No water, no bride: Dry well ruins marriage prospects in Indian village

Special No water, no bride: Dry well ruins marriage prospects in Indian village
Girls from Dandichi Bari, Nasik district, Maharashtra, western India, fill their pots with water in a nearby village on Feb. 22, 2022. (AN Photo)
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Updated 12 May 2022

No water, no bride: Dry well ruins marriage prospects in Indian village

No water, no bride: Dry well ruins marriage prospects in Indian village
  • Women in Dandichi Bari spend up to three hours a day fetching water
  • Prospective brides from nearby settlements reject proposals from village

NEW DELHI: For the women in the village of Dandichi Bari, the walk to fetch water begins at 4 a.m. every day.

A water crisis in the village of around 300 residents in the Nasik district of Maharashtra state has withered not only the women’s hopes of a change to their strenuous routine, but also the single men’s hopes of finding a bride, as women from other villages have increasingly shunned proposals from them.

The people of Dandichi Bari depend on farming during the monsoon season and on contractual work in the summer, when their fields dry up and the scorching heat makes the area practically uninhabitable.

Even then, the women have to walk downhill to a water source, before sunrise and after sunset, to bring water back up to their parched households, as the village well has run dry.

“Life is tough for women in this village,” Mohna Bai Wagmare, 60, told Arab News. “Every morning we (set out) at 4 a.m. and return after one and a half hours with pots of water. We do the same in the evening too.”

Wagmare moved to Dandichi Bari four decades ago, after marrying a local. But marriages with outsiders are becoming increasingly rare in the village.  
“Water is the biggest problem,” Govind Chintaman Wagmare, another Dandichi Bari resident, said. “It’s true that many youngsters in the village struggle to get a bride from outside.”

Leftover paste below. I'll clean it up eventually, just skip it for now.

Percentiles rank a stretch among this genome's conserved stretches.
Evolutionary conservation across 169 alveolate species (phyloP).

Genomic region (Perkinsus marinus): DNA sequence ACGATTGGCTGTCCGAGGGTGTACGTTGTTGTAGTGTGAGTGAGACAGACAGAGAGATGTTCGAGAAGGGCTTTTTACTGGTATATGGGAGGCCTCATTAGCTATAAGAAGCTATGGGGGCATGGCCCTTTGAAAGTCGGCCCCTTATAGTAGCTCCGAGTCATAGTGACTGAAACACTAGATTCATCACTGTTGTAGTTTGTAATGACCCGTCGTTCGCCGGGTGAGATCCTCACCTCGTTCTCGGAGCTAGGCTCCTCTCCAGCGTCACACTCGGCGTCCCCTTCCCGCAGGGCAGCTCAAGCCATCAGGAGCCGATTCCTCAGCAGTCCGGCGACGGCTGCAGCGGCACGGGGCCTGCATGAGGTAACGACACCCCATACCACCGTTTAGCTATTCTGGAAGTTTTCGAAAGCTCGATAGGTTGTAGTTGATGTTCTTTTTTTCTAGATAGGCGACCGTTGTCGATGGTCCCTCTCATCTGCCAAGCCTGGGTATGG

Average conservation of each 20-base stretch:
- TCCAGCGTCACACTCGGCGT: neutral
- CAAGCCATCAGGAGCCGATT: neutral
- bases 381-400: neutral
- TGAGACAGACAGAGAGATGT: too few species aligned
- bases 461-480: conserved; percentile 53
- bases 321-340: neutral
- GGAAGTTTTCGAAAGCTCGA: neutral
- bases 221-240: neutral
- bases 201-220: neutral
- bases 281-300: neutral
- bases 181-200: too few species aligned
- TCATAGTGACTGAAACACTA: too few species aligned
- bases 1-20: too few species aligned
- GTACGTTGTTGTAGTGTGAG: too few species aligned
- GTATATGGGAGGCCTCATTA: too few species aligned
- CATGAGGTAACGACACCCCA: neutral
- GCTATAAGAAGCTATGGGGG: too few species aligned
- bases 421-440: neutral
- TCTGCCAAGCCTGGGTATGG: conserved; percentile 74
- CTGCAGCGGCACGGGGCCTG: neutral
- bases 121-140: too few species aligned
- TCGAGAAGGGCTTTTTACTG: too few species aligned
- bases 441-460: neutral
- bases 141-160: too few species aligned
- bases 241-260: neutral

Nitin, a young bachelor who is looking for a wife, told Arab News that it can take at least three years for boys from the village to find a bride.

“The village has (attracted) notoriety for its water crisis, and parents from neighboring villages resist sending their daughters to Dandichi Bari,” he said, asking that his full name not be used for fears that it would further jeopardize his prospects of marriage.

Local authorities stepped in last year and provided a water tanker to serve the village during the hottest months.

“Dandichi Bari is located some 300 feet above (sea level) and the soil is such that it does not hold rainwater, thereby making it difficult for us to keep (water in) the well throughout the year,” Deepak Patil, the local administration’s development officer, told Arab News. “To address the problem, we provided a water tanker.”

But villagers say the tanker only provides enough water to quench their thirst, without meeting their other needs, such as washing.

While local officials deny there has been a drop in marriages in the village, local activist Ramesh Thorat told Arab News that the village has had “social problems” since at least 2014, when a bride fled Dandichi Bari.

“A newlywed bride left the village (just two days) after her marriage, when she experienced the acute water crisis,” he said. “Not much has changed since then.”